**Proper Validation**– ECC implementations should properly validate curve and field parameters to avoid attacks based on weak curves.**Key Generation**– Private keys should be generated with a cryptographically secure random number generator to prevent compromise by guessing or repetition.**Side-Channel Attacks**– Like other cryptosystems, ECC is subject to side-channel attacks like timing or power analysis which can leak secrets. Defenses like constant-time algorithms help.**Quantum Computing Risks**– ECC is more resistant to quantum algorithms than RSA, but its advantage shrinks when keys get larger. Larger ECC keys will likely be needed post-quantum.**Implementation Bugs**– Like any complex software, improper ECC implementations are susceptible to vulnerabilities and bugs that can weaken security. Proper validation is critical.

## Conclusion on Elliptic Curve Cryptography SSL

Elliptic curve cryptography SSL is a powerful modern approach to public-key cryptography that is widely used for securing the web and other communications. ECC provides equivalent security to older systems like RSA but with much smaller keys, lower overheads, and greater efficiency. This makes ECC ideal for the post-quantum future and use in encrypted protocols like TLS 1.3. When implemented properly with validated parameters and secure key handling, ECC delivers strong cryptographic security to meet the needs of constrained devices and bandwidth-limited applications. The versatility and standardization of ECC will likely ensure its place as a foundational technology for protection of sensitive data and privacy for decades to come.

## Frequently Asked Questions About Elliptic Curve Cryptography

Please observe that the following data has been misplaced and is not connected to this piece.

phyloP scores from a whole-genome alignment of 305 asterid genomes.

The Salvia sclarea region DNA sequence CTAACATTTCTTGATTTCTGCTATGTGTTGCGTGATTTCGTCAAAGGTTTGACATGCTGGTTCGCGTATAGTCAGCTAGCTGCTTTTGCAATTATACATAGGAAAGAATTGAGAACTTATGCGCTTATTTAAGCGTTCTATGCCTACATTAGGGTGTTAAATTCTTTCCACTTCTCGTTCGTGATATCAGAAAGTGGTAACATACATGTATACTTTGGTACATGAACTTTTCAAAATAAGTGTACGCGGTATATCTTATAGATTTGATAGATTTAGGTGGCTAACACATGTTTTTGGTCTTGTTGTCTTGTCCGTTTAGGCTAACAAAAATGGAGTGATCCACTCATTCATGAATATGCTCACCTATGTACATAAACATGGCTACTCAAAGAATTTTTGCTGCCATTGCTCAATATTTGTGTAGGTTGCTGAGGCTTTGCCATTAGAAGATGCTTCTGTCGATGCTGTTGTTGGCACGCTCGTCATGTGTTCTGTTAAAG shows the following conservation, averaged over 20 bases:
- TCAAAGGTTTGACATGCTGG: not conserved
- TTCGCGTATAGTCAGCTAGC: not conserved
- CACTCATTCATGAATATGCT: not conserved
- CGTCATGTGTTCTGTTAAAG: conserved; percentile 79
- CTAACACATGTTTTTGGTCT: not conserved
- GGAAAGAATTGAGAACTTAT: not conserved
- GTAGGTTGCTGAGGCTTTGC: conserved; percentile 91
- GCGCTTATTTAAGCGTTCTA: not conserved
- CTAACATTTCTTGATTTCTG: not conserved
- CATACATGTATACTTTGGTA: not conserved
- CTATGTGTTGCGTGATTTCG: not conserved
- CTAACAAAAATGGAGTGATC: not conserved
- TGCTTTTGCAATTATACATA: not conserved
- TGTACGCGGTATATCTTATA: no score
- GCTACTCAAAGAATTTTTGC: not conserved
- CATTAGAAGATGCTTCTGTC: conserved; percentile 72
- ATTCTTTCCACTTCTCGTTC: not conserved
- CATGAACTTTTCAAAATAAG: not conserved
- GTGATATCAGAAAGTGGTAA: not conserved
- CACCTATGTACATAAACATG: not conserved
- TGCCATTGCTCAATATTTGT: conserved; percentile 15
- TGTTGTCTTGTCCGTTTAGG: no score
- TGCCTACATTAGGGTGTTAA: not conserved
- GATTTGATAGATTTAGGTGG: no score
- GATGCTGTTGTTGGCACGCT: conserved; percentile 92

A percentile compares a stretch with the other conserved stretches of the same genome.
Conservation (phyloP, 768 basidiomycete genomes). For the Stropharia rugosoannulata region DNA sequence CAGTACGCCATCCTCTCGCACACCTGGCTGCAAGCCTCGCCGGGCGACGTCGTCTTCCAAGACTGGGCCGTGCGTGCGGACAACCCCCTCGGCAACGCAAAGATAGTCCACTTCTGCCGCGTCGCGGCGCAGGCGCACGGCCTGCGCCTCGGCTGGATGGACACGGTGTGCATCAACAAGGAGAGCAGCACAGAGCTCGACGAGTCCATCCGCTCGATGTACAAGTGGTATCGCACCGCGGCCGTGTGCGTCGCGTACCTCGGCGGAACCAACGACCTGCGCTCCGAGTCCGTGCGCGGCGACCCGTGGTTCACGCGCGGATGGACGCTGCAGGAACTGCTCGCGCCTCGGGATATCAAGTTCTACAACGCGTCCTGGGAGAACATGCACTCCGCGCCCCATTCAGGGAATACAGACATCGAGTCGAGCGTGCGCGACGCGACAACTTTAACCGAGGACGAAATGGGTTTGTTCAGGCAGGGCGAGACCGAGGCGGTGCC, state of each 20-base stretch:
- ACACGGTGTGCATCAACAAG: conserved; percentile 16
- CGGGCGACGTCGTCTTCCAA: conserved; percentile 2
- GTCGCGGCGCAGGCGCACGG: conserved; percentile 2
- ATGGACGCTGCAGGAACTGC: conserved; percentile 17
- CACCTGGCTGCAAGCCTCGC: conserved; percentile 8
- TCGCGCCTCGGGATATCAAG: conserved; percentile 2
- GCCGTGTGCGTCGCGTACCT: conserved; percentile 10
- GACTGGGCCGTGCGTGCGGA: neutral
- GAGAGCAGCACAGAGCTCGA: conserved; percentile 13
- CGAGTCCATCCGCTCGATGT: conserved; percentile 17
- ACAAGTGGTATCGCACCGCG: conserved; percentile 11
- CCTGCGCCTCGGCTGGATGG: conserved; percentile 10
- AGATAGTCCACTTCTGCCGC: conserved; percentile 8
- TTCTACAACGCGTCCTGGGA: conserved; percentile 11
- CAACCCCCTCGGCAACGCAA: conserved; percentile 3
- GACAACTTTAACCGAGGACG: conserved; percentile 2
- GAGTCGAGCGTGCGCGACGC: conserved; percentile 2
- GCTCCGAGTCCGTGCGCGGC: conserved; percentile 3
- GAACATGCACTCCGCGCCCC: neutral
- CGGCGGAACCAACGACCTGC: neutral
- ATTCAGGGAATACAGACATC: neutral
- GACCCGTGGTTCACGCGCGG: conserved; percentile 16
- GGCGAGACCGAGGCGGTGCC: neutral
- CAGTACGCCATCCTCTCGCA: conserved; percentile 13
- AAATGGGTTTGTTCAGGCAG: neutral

Here are answers to some common questions about Elliptic Curve Cryptography SSL:

### How is ECC different than RSA cryptography?

ECC differs from RSA in that its security is based on the elliptic curve discrete logarithm problem rather than integer factorization. This allows equivalent security with much smaller key sizes. ECC keys are usually hundreds of bits rather than thousands.

### Is ECC better than RSA?

ECC is considered stronger than RSA for equivalent key lengths. However, RSA can achieve high security by simply using longer key sizes. ECC is generally better for constrained environments and keeping communication overhead low.

### Why was ECC not used earlier than the 2000s?

The mathematics and theory behind ECC has been known since the 1980s, but it took time to properly validate curves and parameters and build support into standards. ECC also requires more complex math for implementation versus RSA.

### What are some common ECC key sizes?

Common ECC key sizes include 256-bit and 384-bit for 128+ bit security, and 521-bit for 256-bit security. 2048-3072 bit RSA keys are needed for similar levels of security.

### How widespread is adoption of ECC today?

Support for ECC is nearly universal today across major protocols like SSL and SSH, VPNs, cryptocurrency, and wireless security standards. It continues to grow thanks to its superior efficiency over RSA.

### Is ECC susceptible to quantum computing attacks?

Yes, ECC security would be weakened by a large quantum computer like RSA. However, ECC is considered more “post-quantum” friendly, needing only a relatively modest increase in key size to restore security, versus much longer RSA keys.

### Does ECC use more computing power than RSA?

No, ECC operations like point multiplication are faster computationally than RSA private key operations like exponentiation. This allows higher security per watt and is advantageous for mobile and IoT devices.

### Can the elliptic curve parameters be changed without affecting security?

No, the domain parameters of the curve including the coefficient values are fundamental to the security. Tweaking the curve or point would change the ECDLP and break the cryptosystem security assumptions.

### Are there variants of ECC other than elliptic curves over finite fields?

Yes, some alternatives include ECC using curves over rings, hyperelliptic curve cryptography, and Edwards curves. However, finite field ECC dominates in practice due to standardization and efficient implementation.